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A little overview of some of the amazing stuff you can blow up in 3d with some great plugins FractureFX and PheonixFd.
My name is 昱緯 江(yu-wei Chiang) or Albert. I’m from Taiwan – the most beautiful country! I’m an Effect TD. I had been studying Computer Science before I came to Gnomon. I think it’s the long hours I spent in front of the monitor watching random stuff on YouTube that got me into the VXF world. I started out by teaching myself compositing. From modeling to compositing, I do a little bit of everything, but now effects is the part I enjoy the most.
For me, FractureFX and PheonixFd are similar in terms of iterating simulations. For example, in the early stage of this project, I only did fairly low-res simulations with both of them. In FractureFx, after my event network is set and everything is working perfectly, I just simply fracture the mesh into more pieces and everything works just the same. And the same rule applies to PheonixFd, after I got the shape, speed and motion I want, I just hit resume and I get the nice high-resolution fluid sim.
FractureFX really is an awesome tool, because it’s extremely customizable. I can set up secondary breakups and generate particles for fluids with speed, mass or a region that I defined.
For me, there are two major mistakes that I often make. Firstly, it is to get the simulations to look right. I sometimes start the simulations without looking at references. As a result, the simulations are more than somehow wrong and I also just waste lots of time.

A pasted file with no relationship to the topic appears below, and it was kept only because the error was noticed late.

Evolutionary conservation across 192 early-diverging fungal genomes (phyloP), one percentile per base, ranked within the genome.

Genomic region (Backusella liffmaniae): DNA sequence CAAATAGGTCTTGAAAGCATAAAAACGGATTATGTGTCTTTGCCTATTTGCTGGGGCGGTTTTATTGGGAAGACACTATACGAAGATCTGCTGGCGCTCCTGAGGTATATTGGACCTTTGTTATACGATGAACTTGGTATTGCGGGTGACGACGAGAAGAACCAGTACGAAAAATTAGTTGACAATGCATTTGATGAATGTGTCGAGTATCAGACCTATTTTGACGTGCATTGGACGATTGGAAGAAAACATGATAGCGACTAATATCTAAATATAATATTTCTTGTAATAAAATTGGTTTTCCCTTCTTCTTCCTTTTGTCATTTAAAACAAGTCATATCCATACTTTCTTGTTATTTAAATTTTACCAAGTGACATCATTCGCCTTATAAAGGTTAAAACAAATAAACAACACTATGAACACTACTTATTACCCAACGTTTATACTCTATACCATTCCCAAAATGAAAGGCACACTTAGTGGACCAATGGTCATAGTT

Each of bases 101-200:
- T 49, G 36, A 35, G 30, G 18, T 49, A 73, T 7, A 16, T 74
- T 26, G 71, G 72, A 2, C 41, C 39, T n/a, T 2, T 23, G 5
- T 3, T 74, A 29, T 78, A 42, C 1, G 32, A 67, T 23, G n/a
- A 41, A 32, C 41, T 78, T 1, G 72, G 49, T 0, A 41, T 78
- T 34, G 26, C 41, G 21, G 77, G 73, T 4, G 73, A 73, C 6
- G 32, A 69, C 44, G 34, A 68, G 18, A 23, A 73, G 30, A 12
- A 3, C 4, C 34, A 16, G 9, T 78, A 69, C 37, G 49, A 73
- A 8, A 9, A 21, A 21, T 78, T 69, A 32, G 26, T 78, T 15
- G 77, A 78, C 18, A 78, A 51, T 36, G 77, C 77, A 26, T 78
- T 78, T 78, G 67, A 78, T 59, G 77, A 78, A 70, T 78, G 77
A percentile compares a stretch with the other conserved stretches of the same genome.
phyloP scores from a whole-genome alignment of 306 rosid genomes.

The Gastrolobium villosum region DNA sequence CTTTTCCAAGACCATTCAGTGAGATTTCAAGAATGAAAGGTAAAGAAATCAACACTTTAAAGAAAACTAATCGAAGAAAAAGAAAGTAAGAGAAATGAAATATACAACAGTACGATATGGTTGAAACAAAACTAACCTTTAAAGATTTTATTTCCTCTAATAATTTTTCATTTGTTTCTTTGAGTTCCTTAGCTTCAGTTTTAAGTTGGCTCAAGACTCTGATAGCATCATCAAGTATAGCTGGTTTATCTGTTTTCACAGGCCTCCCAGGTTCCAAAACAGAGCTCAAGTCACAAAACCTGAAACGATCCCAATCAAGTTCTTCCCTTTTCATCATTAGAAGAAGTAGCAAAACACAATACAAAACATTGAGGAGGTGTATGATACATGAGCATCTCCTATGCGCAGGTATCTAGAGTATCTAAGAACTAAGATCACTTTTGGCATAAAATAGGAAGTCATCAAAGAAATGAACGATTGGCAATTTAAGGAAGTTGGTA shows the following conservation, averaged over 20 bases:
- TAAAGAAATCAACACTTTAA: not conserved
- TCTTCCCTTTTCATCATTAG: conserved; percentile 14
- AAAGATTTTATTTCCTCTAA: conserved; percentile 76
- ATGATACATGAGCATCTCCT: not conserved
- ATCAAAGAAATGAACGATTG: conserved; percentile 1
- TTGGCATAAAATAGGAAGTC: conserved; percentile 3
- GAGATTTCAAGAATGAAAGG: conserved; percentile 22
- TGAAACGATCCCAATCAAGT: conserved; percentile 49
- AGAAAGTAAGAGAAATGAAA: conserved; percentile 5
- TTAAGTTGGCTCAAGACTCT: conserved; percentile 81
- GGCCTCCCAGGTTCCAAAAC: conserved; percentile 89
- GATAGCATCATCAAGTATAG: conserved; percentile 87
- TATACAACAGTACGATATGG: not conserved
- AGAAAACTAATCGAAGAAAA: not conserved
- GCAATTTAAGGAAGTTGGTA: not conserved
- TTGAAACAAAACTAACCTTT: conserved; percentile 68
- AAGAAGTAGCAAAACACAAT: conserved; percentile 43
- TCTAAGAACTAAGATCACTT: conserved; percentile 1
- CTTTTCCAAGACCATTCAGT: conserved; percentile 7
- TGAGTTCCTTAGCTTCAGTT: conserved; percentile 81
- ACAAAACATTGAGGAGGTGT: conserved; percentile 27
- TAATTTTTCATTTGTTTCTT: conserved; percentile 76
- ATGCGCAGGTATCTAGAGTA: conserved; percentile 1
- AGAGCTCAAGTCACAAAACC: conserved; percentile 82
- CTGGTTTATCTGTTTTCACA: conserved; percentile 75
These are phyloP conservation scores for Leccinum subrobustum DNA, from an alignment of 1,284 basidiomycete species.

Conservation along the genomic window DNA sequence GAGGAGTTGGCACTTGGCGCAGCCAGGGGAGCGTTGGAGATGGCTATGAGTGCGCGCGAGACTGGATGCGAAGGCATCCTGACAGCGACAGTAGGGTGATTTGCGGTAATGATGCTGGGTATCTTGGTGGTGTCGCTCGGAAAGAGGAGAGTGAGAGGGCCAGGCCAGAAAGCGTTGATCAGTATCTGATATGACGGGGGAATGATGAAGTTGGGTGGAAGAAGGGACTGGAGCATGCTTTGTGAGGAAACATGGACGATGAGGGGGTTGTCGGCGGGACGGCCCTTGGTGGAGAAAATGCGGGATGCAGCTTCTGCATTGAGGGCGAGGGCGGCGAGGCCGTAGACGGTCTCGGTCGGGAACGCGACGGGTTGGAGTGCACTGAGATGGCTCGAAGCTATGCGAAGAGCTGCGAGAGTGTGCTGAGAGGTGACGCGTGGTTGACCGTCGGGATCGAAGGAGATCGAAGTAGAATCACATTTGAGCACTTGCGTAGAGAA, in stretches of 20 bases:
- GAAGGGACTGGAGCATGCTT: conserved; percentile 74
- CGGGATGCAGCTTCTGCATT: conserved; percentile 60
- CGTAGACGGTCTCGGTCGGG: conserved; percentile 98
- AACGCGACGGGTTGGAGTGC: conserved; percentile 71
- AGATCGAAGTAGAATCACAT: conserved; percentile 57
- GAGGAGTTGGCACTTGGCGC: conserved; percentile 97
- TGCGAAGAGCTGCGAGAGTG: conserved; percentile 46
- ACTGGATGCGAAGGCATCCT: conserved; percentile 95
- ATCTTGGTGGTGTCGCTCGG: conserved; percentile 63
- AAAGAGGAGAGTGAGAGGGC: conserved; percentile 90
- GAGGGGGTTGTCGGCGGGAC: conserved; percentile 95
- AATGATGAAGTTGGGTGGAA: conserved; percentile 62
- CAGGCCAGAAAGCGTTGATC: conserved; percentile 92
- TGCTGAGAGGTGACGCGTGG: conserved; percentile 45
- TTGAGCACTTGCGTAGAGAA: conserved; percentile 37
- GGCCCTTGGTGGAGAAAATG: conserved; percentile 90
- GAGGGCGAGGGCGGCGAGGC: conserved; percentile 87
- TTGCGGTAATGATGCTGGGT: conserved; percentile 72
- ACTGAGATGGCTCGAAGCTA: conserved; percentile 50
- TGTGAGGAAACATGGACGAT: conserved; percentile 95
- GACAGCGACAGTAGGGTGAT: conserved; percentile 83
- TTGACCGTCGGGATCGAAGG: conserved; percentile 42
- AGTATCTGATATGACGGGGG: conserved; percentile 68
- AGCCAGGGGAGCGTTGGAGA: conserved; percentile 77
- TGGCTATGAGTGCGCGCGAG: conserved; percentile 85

Secondly, it is spending way too much time on the small stuff and not completing the shot. Sometimes I’m so caught up on the small stuff that people might never see in the final comp. I spend hours just to get the small stuff right, but never start focusing on the hero effect.
In order to work efficiently, I always break the shot into small steps as well as set up priorities. I didn’t even think about how I am going to approach the lightning looking beam in the center before I finished the ground fracturing. Basically I don’t want to lose focus as well as stress myself out.
I almost never jump straight to my shots. Instead, I usually start with a smaller scale. For example, before I did the ground shattering, I played around with the setting with merely one simple sphere. I made sure I understand the tool first and how to set up events for secondary breakups, interior details, getting UVs in and out, and particles for the following fluids sim…etc. Because I didn’t want to run into any major problems when there are like thousands of pieces in the scene. Then, I blasted through the whole shot with fairly low-res simulation and did a fast comp, so I could get a good picture of what the final result might look like. After that, I’m pretty much ready to go, and because of all the preparation I did, everything will be a lot easier from now.
For the ivy shot, the core nodes I would say are the Solver and IsoOffset.
The Ivy starts with a point, the solver node allows me to advect the point forward and keeps the old points in place every frame. And basically you get yourself a growth pattern.
In order to make the points stay on the surface of the mesh, I convert the mesh into a SDF (signed distance field) – like a hollow shell. Every frame, if the point leaves or penetrates the surface of the mesh, I slowly bend the point back to the surface.
First thing first, get my tower in.
Since the whole project is based on the growth simulation, I have to start on that.
First of all, I need to turn the tower into a shell for it to grow on. I wrap the tower with a sphere using ray sop. And instead of moving and scaling the sphere into position myself, I just have matchsize sop to do it for me.